Non-Suicidal Self-Injury (i.e., NSSI) is the intentional injury of oneself without any suicidal intention. Tattooing, body and ear piercings, and other socially sanctioned body modifications are not always self-injury. Self-Injury is assumed to be more common among pre-teen and teenage females. It can be seen in males, too. Males tend to Self-Injure differently from females, and their Self-Injury is seen as accidental instead of intentional. Self-Injury is used by people of all ages, races, gender identities, and sexual orientations, The purpose of Self-Injury is usually emotion regulation. Some people who Self-Injure have some form of mental illness. Not everyone who Self-Injures has a mental illness.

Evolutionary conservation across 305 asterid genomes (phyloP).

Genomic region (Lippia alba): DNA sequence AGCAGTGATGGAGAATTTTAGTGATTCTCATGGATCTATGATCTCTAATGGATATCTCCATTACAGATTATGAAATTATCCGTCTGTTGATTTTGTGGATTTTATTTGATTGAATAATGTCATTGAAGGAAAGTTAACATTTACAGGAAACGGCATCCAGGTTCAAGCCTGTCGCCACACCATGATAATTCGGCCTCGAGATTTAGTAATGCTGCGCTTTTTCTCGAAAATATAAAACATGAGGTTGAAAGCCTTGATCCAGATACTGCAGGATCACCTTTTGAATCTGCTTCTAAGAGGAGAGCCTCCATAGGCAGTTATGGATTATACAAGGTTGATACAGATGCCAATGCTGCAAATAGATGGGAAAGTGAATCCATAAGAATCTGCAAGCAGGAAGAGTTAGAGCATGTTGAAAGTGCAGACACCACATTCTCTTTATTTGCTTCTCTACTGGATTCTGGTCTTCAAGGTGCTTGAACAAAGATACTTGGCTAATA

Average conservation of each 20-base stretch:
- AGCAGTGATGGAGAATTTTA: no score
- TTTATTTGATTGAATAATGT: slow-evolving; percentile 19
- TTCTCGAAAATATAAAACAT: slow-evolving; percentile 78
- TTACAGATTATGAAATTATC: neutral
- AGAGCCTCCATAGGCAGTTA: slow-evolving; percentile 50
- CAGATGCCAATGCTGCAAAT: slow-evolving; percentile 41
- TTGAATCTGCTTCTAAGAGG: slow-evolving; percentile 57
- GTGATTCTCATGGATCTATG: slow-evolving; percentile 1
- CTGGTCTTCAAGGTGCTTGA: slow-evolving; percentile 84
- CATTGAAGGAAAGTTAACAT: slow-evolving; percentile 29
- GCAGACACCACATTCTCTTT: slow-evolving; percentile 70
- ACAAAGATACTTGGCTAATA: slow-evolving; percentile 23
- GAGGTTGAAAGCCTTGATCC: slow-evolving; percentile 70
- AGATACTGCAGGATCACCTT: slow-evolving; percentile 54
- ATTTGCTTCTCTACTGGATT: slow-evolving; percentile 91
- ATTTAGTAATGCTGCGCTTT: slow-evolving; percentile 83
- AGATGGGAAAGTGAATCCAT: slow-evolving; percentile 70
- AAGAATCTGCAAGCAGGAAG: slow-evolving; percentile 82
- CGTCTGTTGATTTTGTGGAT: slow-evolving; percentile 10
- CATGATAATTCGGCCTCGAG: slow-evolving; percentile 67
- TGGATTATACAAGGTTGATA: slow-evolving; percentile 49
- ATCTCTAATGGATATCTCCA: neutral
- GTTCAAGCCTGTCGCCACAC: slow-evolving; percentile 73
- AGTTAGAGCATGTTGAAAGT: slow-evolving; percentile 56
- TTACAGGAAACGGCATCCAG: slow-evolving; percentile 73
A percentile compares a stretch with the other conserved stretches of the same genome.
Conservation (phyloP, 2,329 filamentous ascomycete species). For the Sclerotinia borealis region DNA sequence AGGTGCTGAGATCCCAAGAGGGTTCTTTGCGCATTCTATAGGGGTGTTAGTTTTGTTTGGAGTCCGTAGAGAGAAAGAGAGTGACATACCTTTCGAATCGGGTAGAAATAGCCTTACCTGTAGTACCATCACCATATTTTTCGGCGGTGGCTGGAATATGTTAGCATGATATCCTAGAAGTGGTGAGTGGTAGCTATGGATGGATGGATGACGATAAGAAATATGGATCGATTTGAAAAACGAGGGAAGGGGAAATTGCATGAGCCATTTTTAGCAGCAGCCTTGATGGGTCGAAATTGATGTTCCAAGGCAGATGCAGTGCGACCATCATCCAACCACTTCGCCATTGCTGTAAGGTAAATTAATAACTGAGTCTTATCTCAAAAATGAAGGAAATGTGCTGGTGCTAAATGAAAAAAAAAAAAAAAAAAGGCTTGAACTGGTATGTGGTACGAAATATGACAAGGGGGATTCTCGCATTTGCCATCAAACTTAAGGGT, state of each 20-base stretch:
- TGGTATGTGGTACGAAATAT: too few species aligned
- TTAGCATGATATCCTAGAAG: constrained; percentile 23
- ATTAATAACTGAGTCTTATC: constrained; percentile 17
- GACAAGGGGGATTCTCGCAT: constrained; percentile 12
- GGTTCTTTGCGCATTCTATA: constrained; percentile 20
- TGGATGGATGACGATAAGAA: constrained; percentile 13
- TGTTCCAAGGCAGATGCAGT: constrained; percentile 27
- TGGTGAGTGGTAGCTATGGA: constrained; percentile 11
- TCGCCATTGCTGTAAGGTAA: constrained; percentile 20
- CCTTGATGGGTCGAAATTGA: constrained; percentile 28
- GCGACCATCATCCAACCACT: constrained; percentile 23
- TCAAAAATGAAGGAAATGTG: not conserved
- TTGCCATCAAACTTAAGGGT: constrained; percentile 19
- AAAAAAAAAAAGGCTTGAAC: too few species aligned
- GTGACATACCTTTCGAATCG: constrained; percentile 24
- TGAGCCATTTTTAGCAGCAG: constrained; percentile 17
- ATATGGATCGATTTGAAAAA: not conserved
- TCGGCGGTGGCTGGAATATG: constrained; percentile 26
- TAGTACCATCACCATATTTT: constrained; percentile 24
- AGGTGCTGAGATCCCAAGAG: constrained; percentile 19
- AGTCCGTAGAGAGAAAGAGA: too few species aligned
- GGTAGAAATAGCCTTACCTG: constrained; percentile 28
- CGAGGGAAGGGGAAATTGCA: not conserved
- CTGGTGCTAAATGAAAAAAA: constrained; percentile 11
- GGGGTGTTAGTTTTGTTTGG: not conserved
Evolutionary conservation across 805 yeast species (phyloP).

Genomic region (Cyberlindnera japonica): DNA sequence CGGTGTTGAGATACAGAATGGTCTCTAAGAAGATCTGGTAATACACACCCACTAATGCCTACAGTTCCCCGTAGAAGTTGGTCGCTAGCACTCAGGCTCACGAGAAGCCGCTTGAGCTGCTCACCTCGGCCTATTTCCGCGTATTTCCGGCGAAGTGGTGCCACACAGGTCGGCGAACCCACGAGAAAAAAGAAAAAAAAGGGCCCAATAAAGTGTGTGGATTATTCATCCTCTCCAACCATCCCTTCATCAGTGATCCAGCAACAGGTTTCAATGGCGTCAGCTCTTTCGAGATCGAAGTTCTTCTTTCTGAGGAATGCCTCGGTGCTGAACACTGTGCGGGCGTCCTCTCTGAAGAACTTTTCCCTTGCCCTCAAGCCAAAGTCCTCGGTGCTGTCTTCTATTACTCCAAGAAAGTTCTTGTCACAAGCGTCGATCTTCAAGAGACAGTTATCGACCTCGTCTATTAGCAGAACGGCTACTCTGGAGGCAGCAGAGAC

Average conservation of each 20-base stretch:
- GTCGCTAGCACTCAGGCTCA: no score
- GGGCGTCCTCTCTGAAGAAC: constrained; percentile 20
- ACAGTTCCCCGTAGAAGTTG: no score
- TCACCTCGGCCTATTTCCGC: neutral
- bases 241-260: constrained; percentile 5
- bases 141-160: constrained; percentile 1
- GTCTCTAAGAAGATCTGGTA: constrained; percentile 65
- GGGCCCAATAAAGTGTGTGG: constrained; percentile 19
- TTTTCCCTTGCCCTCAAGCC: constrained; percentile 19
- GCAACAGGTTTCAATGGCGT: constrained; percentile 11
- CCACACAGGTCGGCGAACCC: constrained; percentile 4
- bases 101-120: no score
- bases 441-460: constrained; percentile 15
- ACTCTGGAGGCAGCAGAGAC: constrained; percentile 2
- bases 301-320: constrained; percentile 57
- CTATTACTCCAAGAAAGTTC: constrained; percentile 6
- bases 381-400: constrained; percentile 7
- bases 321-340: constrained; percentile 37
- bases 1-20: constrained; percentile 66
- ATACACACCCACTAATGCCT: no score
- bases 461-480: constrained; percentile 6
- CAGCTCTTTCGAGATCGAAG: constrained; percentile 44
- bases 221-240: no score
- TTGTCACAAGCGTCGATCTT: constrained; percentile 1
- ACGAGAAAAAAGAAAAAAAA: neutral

My experience with NSSI started innocently when I was 8 years old. I would scratch until I bled and periodically cut my leg shaving. This produced an endorphin rush that I found comforting. This became a part of my daily life until April 2009 when, as a pedestrian, I was hit by a car. I realized that the cuts and bruises I received from that accident looked similar to the cuts I made on myself. At that point, I realized that a life without self-injury was possible and desirable. These were the inspiration for my thesis, “Culture, Biological Sex, and Non-Suicidal Self-Injury” (Berger, 2014). Through my research and working with clients, I discovered that Body-Focused Repetitive Behaviors (BFRBs) are often misunderstood and seen by others as attention-seeking or manipulation. This myth often preventions people from seeking assistance.